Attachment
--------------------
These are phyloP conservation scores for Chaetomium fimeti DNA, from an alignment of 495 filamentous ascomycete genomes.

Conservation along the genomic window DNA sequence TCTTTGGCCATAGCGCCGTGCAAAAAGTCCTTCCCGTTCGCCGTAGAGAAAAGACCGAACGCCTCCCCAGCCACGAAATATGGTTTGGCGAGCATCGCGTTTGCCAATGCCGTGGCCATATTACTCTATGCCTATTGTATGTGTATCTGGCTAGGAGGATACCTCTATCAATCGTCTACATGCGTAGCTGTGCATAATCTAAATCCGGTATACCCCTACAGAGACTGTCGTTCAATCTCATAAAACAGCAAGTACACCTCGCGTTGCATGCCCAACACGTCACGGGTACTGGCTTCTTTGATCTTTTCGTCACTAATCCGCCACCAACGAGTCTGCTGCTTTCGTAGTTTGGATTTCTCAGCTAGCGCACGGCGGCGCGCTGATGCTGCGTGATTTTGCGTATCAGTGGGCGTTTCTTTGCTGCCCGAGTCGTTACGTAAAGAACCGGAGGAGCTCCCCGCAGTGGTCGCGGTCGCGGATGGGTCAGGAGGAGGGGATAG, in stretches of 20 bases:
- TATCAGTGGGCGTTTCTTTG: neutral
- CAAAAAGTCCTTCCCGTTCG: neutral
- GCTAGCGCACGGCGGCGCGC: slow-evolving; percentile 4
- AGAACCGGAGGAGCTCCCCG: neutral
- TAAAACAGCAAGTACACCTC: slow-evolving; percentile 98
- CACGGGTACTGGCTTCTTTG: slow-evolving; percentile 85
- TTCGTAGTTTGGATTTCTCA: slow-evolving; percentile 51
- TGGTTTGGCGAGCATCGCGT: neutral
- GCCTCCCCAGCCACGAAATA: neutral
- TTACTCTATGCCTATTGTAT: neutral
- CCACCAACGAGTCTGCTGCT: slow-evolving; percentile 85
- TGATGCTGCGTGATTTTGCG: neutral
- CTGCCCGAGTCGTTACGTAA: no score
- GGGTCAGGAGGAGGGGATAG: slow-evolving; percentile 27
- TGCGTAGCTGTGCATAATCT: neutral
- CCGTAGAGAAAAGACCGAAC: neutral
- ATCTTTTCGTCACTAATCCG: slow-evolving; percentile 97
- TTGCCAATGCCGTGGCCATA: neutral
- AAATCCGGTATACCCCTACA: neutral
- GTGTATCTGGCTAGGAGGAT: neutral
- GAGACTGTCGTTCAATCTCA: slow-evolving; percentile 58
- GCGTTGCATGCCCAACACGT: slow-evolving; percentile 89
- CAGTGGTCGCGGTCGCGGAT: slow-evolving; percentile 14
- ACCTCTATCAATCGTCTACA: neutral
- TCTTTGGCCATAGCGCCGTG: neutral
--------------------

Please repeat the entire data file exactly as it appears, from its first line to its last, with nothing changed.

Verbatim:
These are phyloP conservation scores for Chaetomium fimeti DNA, from an alignment of 495 filamentous ascomycete genomes.

Conservation along the genomic window DNA sequence TCTTTGGCCATAGCGCCGTGCAAAAAGTCCTTCCCGTTCGCCGTAGAGAAAAGACCGAACGCCTCCCCAGCCACGAAATATGGTTTGGCGAGCATCGCGTTTGCCAATGCCGTGGCCATATTACTCTATGCCTATTGTATGTGTATCTGGCTAGGAGGATACCTCTATCAATCGTCTACATGCGTAGCTGTGCATAATCTAAATCCGGTATACCCCTACAGAGACTGTCGTTCAATCTCATAAAACAGCAAGTACACCTCGCGTTGCATGCCCAACACGTCACGGGTACTGGCTTCTTTGATCTTTTCGTCACTAATCCGCCACCAACGAGTCTGCTGCTTTCGTAGTTTGGATTTCTCAGCTAGCGCACGGCGGCGCGCTGATGCTGCGTGATTTTGCGTATCAGTGGGCGTTTCTTTGCTGCCCGAGTCGTTACGTAAAGAACCGGAGGAGCTCCCCGCAGTGGTCGCGGTCGCGGATGGGTCAGGAGGAGGGGATAG, in stretches of 20 bases:
- TATCAGTGGGCGTTTCTTTG: neutral
- CAAAAAGTCCTTCCCGTTCG: neutral
- GCTAGCGCACGGCGGCGCGC: slow-evolving; percentile 4
- AGAACCGGAGGAGCTCCCCG: neutral
- TAAAACAGCAAGTACACCTC: slow-evolving; percentile 98
- CACGGGTACTGGCTTCTTTG: slow-evolving; percentile 85
- TTCGTAGTTTGGATTTCTCA: slow-evolving; percentile 51
- TGGTTTGGCGAGCATCGCGT: neutral
- GCCTCCCCAGCCACGAAATA: neutral
- TTACTCTATGCCTATTGTAT: neutral
- CCACCAACGAGTCTGCTGCT: slow-evolving; percentile 85
- TGATGCTGCGTGATTTTGCG: neutral
- CTGCCCGAGTCGTTACGTAA: no score
- GGGTCAGGAGGAGGGGATAG: slow-evolving; percentile 27
- TGCGTAGCTGTGCATAATCT: neutral
- CCGTAGAGAAAAGACCGAAC: neutral
- ATCTTTTCGTCACTAATCCG: slow-evolving; percentile 97
- TTGCCAATGCCGTGGCCATA: neutral
- AAATCCGGTATACCCCTACA: neutral
- GTGTATCTGGCTAGGAGGAT: neutral
- GAGACTGTCGTTCAATCTCA: slow-evolving; percentile 58
- GCGTTGCATGCCCAACACGT: slow-evolving; percentile 89
- CAGTGGTCGCGGTCGCGGAT: slow-evolving; percentile 14
- ACCTCTATCAATCGTCTACA: neutral
- TCTTTGGCCATAGCGCCGTG: neutral